John Palfrey:             So Jeff Jarvis is up next, but I want also to mention that one of the people who knows more than anybody on the planet about this shift from consumers to creators and the role of audience and sort of web participation is Lee Rainie who studies this for the few internet and American life – and at some point, it will be great to have you weigh in on some of the recent studies that have shown a great deal about changing attitudes towards one's role online. I won't call on you quite like that, but at some point it would be great to hear from you. Jeff?

Jeff Jarvis:              I'm Jeff Jarvis. Buzzmachine.com will always take the traffic. I agree with what Jay says. I agree that there is not a war or that a war is disruptive or silly. However, at that first Blogger Con, you also said – had the image of the streets of New York – of two gangs approaching each other.

Jay Rosen:             Gangs of New York.

Jeff Jarvis:              Gangs of New York. Thank you. Very good movie. And at some point, we won't be able to tell the difference. Citizens' media and professional media will merge their lines a great deal. They will still be somewhat distinct. As you said this morning, you choose whether to take a bus or subway. You will still have choices to come over.

                                    But now they are distinct – very distinct – and there is, as you say, a tension. So the question is – the other way to look at it is where is that tension beneficial? Where is that competition beneficial to both? Is it too soon in some ways to say the war is over and we all hug, which is fine in a lot of ways and we ought to do that and that's very good too, but there is also benefit in keeping the tension alive to better both and keeping the competition alive to make both better.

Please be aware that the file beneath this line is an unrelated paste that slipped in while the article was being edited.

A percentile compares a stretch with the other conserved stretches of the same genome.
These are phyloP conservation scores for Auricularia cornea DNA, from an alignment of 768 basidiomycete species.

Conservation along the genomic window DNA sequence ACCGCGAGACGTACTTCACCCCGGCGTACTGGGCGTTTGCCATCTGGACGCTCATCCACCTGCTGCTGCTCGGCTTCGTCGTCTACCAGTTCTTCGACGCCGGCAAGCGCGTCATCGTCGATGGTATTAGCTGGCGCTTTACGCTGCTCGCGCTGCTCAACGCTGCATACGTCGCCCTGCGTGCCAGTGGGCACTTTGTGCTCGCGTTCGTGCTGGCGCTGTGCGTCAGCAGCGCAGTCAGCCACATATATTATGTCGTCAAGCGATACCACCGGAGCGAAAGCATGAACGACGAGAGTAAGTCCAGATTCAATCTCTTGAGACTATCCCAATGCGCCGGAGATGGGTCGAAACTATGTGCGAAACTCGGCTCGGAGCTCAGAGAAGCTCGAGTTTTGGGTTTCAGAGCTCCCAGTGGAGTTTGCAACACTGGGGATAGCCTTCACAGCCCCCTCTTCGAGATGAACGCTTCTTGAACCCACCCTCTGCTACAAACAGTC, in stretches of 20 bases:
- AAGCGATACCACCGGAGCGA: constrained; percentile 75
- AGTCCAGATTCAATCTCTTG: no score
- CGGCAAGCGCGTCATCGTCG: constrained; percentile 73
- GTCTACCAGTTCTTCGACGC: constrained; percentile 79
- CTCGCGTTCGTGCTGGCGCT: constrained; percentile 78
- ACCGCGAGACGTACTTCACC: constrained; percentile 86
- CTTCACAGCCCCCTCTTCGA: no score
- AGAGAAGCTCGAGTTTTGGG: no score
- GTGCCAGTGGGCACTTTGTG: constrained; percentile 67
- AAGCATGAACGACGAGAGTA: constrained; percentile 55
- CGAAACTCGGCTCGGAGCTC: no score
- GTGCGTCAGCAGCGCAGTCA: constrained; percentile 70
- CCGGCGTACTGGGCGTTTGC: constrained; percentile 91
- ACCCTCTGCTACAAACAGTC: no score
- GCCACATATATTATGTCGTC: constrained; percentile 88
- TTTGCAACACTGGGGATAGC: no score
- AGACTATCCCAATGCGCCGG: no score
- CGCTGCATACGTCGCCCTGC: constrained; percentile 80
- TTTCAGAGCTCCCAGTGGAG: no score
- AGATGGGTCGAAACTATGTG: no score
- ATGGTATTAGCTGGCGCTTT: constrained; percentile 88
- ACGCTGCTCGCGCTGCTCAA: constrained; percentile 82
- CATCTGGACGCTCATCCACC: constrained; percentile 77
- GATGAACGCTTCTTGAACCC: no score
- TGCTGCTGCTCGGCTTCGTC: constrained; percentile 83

John Palfrey:             That's great.

Jeff Jarvis:              Is that true or not? I mean, am I – and how does the tension help?

John Palfrey:          That's a wonderful teaming up. I am going to go with Lee, then Chris Lydon, then Ed Cone while – and then Jan – and while this conversation has been going, Jeff has also blogged that Michael Powell is resigning as Chair, which is quite interesting. Anyway, Lee Rainie. [laughter] Oh, was that clapping? [laughter]

Lee Rainie:             I think that the – that all the communities are moving forward at potentially a faster pace than might be acknowledged in this room. It's not just foreign correspondents who are aware of this new power. Anyone who covered the campaign in the last season knows that they're fact [inaudible] is going to be fact checked. It's a new reality in newsrooms and I think in many cases, reporters are not as reluctant to embrace it as you think.

                                    The other idea and other context that is a deep reality to both communities now is that trust and credibility now are social – it's recognized that they're social processes.

                             I was talking to a friend recently who just came back from Korea and he said how do Koreans in this – you pick with this broadband universe – decide what's true or not? You decide by cutting and pasting and shearing and eventually talking with their network of friends or online communities about what they think about it and the process of deciding what to believe and what to act on is a conversational process that people are very comfortable engaging in.